Alcohol Concern's Dry January campaign has been a "great success" says the charity, as it reports that 80 per cent of participants will drink less as a result.
The month-long campaign which asked participants to pledge not to drink for a month, and tweet their experiences, saw 4,282 people take part. Throughout the 31-day alcohol amnesty the charity posted 'Dry Tipsters', such as telling people to replace a pint with a cuppa, to encourage those signed up on their journey.
Of 885 participants surveyed after the event, 85 per cent managed to whole month without drinking alcohol, more than 80 per cent said they would reduce their alcohol intake in the next year, and 55 per cent said the initiative had helped them save money.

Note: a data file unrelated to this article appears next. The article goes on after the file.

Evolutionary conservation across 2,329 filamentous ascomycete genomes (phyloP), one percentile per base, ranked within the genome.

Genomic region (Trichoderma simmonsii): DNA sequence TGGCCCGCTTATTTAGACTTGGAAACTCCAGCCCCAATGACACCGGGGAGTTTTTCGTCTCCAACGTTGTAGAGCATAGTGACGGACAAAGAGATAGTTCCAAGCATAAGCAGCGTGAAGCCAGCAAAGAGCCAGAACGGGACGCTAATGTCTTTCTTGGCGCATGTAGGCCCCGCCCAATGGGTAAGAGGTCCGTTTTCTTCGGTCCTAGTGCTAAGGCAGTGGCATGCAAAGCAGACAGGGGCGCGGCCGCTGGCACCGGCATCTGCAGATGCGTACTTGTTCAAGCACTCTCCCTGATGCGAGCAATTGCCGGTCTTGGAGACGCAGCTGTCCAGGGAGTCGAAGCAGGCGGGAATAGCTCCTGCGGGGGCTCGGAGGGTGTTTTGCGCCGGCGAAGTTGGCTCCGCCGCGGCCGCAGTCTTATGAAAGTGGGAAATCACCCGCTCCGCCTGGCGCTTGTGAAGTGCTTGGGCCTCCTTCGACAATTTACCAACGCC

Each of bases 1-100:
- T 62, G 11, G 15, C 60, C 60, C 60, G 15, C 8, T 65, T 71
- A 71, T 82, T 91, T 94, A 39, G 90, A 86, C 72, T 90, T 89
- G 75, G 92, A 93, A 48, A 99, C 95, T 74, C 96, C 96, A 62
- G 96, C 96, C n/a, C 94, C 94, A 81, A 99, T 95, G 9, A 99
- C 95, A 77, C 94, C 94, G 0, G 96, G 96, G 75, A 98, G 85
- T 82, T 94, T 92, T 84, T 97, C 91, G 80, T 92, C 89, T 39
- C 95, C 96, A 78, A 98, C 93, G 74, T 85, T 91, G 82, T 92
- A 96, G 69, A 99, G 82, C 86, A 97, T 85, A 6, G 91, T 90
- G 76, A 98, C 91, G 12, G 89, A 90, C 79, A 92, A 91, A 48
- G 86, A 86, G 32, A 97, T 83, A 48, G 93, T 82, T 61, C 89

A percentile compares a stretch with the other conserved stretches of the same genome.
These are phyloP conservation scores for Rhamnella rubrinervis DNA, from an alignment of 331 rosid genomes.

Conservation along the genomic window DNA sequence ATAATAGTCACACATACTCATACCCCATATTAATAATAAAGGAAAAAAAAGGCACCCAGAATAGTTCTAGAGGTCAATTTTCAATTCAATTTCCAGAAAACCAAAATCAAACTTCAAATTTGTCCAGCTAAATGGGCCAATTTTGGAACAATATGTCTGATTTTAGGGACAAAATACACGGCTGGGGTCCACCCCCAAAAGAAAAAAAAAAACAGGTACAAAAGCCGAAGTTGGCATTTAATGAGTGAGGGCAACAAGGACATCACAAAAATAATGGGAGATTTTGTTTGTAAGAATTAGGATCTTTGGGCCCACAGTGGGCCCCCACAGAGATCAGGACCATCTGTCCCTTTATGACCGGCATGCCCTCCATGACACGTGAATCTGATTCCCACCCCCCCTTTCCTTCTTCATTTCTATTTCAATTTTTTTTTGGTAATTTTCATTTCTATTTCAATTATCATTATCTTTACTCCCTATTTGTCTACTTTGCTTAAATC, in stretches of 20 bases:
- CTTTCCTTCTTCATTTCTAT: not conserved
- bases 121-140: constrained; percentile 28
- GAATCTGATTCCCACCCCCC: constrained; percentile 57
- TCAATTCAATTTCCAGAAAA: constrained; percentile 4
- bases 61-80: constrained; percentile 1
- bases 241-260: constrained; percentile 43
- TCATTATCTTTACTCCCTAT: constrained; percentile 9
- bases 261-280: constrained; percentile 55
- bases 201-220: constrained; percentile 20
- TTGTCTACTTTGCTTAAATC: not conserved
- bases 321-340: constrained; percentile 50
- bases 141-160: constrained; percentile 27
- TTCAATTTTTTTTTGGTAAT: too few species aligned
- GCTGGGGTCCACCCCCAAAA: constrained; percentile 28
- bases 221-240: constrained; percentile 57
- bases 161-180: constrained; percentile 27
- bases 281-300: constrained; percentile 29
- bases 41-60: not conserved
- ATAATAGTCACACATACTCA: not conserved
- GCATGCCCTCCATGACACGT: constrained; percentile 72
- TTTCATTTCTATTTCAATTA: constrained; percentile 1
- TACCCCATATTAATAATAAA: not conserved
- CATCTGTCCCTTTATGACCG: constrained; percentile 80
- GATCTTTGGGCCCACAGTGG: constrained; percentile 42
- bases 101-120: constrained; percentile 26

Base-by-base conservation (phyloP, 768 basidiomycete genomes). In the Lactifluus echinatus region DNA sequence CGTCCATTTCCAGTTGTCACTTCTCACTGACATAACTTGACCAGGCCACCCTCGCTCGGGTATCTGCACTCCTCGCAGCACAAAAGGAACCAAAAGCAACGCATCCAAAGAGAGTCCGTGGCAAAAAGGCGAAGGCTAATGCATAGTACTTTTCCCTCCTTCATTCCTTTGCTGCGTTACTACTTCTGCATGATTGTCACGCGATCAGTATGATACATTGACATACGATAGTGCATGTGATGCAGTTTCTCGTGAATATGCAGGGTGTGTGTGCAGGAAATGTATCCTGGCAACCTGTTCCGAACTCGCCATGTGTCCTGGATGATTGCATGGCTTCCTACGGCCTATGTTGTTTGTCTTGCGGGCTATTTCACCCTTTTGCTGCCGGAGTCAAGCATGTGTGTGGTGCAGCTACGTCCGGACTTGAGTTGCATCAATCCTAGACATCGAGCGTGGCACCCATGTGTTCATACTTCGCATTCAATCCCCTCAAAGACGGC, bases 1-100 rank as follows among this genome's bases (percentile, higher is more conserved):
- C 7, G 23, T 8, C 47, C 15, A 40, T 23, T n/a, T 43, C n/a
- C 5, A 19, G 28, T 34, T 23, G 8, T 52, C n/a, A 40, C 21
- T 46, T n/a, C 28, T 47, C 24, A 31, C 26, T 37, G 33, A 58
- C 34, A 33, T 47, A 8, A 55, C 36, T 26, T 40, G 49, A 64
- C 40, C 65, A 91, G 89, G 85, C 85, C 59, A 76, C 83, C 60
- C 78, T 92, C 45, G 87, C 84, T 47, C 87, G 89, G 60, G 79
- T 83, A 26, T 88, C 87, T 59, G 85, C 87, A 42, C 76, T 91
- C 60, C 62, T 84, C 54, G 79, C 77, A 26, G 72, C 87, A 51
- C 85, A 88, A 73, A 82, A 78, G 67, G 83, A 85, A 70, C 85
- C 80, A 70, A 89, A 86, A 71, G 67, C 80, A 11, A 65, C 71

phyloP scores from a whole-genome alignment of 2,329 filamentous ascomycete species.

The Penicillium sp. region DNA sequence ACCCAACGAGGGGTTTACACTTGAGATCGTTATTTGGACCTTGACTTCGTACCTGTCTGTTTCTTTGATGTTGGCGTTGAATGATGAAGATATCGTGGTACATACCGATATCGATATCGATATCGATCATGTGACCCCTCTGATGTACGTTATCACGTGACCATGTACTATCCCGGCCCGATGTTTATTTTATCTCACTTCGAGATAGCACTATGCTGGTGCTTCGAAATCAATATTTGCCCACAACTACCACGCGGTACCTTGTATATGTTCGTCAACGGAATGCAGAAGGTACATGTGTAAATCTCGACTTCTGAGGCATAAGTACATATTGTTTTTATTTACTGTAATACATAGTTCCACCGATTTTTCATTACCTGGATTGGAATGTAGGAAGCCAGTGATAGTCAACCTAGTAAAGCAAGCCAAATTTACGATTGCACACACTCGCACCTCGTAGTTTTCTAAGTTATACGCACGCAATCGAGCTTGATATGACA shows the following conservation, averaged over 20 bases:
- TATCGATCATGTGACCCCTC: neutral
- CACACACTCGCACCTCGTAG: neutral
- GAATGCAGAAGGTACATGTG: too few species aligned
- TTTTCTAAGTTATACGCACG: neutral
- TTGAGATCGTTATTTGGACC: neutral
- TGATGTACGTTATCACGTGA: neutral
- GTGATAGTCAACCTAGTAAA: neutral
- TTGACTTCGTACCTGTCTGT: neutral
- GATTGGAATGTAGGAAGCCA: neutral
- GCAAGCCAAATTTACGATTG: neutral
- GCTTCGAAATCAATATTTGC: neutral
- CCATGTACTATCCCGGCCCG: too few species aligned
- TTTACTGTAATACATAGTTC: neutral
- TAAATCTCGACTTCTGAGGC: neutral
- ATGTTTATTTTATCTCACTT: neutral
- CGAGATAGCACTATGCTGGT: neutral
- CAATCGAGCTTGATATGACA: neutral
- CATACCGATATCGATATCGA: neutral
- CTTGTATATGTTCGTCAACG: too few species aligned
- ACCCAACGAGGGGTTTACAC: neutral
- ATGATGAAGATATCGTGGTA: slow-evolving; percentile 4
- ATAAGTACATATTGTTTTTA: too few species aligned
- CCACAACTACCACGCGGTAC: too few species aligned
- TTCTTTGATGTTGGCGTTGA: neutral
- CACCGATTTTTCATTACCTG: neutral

Emily Robinson, director of campaigns at Alcohol Concern said: "Dry January is all about getting people talking and thinking about their drinking and from the conversations we’re seeing in the press, on social media and hearing in the street, it’s obvious we’ve done just that.
"...for most it seems Dry January is going to have a longer lasting effect with more than 80 per cent of them telling us they plan to cut down on booze for the rest of the year. That’s a great result and we’ll be encouraging moderation and taking a couple of days off alcohol a week throughout the rest of the year."
A spokeswoman for the charity added that it is still evaluating this year's campaign and developing ways to make it more successful next year.